In her book Double Character: Slavery and Mastery in the Antebellum Southern Courtroom, legal historian Ariela Gross writes that in the old Deep South, a male citizen’s honor depended on public confirmation, unlike “the inward-looking piety of the Puritan tradition,” which located conscience and guilt in a “private sense of good and evil.” I couldn’t help thinking of that ethic when Elizabeth Warren was silenced on the floor of the US Senate during Jeff Sessions’s confirmation hearing after she called into question his fitness to serve as head of the Justice Department and as attorney general of the United States.

“You stated that a sitting senator is a disgrace to the Department of Justice,” said Republican Senator Steve Daines of Montana, rising to defend the honor of Donald Trump’s nominee.

Warren persisted: “I’m simply reading what [Coretta Scott King] wrote about what the nomination of Sessions to be a federal-court judge meant, and what it would mean in history, for her.” The 1986 letter by Dr. Martin Luther King Jr.’s widow asserted that Sessions “lacks the temperament, fairness and judgment to be a federal judge,” and accused him of pursuing, in his days as a prosecutor in Alabama, a “shabby” voter-fraud case against African-­American activists.

Warren was then formally silenced under Rule XIX of the Senate’s code of decorum, which had not been invoked in perhaps a century. It reads: “No Senator in debate shall, directly or indirectly, by any form of words impute to another Senator or to other Senators any conduct or motive unworthy or unbecoming a Senator.”

As a purely technical matter, the lawyer in me would wish to point out that Senator Warren’s reading of Mrs. King’s remarks didn’t have anything to do with Jeff Sessions’s behavior as a senator, but specifically concerned his fitness to serve either on the federal judiciary or as US attorney general. In particular, attorneys general represent all of the people of the United States in criminal and civil cases. They construe all agency laws, functions, and regulations. They’re in charge of federal prisons; they supervise the activities of US marshals; they oversee the enforcement of civil-rights laws; and they advise the president on the limits of these laws. The accusations relating to Sessions’s history of prosecutorial misconduct, racial stereotyping, and voter suppression would seem germane to his ability to enforce the nation’s laws impartially.

Sessions’s subsequent approval by the Senate notwithstanding, I remain intrigued by the use of Rule XIX to silence Warren. It seems anachronistic, even quaint, this admonishment about “conduct unbecoming”—particularly given the last few years of bitter name-calling, obstructionism, and general bad behavior in Congress. A more familiar version of this code of conduct may be the Uniform Code of Military Justice, which lays out the offenses subject to court-martial. It includes Article 133, which criminalizes “conduct unbecoming an officer and a gentleman,” including defamatory language in one’s official, unofficial, or private capacity that diminishes the standing of the military as an office, a profession, and a duty.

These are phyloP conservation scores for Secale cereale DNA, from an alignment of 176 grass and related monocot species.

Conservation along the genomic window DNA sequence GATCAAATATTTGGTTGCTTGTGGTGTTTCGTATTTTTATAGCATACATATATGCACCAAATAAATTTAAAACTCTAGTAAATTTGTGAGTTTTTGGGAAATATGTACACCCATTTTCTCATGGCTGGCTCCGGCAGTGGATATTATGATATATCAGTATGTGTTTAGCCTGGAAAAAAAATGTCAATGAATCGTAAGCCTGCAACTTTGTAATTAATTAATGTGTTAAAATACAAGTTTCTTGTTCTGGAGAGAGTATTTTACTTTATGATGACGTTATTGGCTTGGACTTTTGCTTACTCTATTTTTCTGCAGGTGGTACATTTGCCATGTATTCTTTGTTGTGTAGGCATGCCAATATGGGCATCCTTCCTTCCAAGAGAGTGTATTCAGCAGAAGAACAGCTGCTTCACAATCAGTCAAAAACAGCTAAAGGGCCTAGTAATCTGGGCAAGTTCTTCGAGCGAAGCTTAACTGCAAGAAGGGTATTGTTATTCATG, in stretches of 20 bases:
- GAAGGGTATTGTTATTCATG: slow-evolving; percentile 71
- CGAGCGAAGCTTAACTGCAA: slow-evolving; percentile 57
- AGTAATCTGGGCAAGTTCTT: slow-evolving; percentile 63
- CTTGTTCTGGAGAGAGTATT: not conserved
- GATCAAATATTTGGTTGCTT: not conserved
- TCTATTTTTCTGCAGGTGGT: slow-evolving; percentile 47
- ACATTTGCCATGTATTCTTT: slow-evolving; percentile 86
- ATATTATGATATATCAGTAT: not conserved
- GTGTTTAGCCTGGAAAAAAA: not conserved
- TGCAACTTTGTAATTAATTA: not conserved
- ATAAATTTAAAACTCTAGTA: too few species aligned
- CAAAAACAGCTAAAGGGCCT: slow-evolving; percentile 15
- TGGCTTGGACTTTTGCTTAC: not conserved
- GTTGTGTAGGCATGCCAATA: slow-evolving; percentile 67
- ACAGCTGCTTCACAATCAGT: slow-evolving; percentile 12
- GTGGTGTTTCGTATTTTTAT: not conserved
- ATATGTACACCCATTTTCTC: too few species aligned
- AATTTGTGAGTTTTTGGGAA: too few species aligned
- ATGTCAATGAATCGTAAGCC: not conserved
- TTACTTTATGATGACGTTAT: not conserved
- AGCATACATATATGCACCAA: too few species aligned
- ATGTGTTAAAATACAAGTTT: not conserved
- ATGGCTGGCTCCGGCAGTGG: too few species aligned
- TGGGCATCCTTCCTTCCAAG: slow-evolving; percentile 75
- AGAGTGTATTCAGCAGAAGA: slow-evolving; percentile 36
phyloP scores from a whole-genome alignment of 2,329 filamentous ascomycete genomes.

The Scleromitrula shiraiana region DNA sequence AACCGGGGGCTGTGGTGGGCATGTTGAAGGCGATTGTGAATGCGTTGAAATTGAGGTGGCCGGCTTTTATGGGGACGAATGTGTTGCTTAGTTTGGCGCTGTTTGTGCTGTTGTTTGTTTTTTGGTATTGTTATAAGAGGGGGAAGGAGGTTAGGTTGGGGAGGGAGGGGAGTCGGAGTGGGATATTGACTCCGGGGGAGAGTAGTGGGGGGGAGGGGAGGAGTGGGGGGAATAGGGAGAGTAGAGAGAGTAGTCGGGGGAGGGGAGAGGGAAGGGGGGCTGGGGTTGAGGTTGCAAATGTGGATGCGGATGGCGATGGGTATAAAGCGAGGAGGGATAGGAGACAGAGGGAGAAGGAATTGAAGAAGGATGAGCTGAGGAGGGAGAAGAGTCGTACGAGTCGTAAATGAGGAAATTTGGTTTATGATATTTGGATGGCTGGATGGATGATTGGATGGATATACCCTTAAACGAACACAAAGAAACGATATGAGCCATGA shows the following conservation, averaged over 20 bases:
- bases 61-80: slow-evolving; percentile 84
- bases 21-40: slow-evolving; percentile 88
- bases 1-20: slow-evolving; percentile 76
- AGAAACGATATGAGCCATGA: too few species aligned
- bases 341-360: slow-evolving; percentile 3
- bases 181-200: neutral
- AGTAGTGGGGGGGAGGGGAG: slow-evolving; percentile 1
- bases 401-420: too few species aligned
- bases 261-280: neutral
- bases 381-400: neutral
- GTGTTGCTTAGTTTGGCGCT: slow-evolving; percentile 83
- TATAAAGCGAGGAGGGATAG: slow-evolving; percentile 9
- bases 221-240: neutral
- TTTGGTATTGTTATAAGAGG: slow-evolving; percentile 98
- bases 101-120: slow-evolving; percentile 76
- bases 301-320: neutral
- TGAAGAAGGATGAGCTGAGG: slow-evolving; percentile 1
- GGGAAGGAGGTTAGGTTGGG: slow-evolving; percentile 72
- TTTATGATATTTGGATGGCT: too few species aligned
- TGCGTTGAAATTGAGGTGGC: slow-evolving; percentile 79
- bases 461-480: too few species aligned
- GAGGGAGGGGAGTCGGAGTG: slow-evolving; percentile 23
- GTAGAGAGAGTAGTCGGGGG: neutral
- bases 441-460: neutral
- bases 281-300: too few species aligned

The US military’s invocation of honor has been on display most recently in the pending court-martial of Sgt. Bowe Bergdahl for desertion and “misbehavior before the enemy.” The trial is presently mired in a procedural quagmire, because the commander in chief of our armed forces has denounced Sergeant Bergdahl personally and repeatedly (at least 45 times) in the most unbecoming terms imaginable. President Trump has stated that Bergdahl “should be shot,” that he should be thrown from an airplane without a parachute, that in “the good old days he would have been executed,” and that Bergdahl is a “whack job” and a “son of a bitch.” Alas, that “officer and a gentleman” rule seems to apply to the rank-and-file, but no longer to the commander in chief. (And heaven forbid that a good prosecutor might be tempted to see the similarity between Trump’s conduct in Mar-a-Lago—where he conducted foreign policy in the middle of a crowded restaurant—and what the military-justice code calls “misbehavior before the enemy by endangering the safety of a command, unit or place.”)

“Although honor was most prized when it came from equals,” Gross writes in Double Character, “honor thrived best in societies with a dishonored class, through whom and on whose bodies men could exercise honor.”And so, at various points in our history, those who dwelled in the dishonored geographies of “civil death”—women, slaves, Native Americans, indentured servants—were habitually banned from testifying or speaking in courts, in legislatures, even on their own behalf. Indeed, “talking back”—i.e., persisting in saying anything at all—was construed as not just an insult to one’s honor, but the endangerment of a gentleman’s reputation and status as a first-class citizen. (It’s amusing, perhaps, to think of this as the original “political correctness.”) Honor for some has always meant the silencing of others.

With the resurrection of something that exudes a faint whiff of the peculiar institutions of first-class citizenship and second-class humanity, it will be interesting to see how the ethic of civility among gentlemen plays out over the next few years: who gets to speak freely, and whose words are deemed threatening—or even terrorizing—­to politesse and the polity. We must have room on the record for the spoken objections, lived experiences, and inconvenient truths to be learned from women, from refugees, from Black Lives Matter, from veterans of our multiple wars, and from those water protectors standing vigil through this long, dismal, and very frigid North Dakota winter. We must insist that the honor of being heard is due to all peaceful dissent.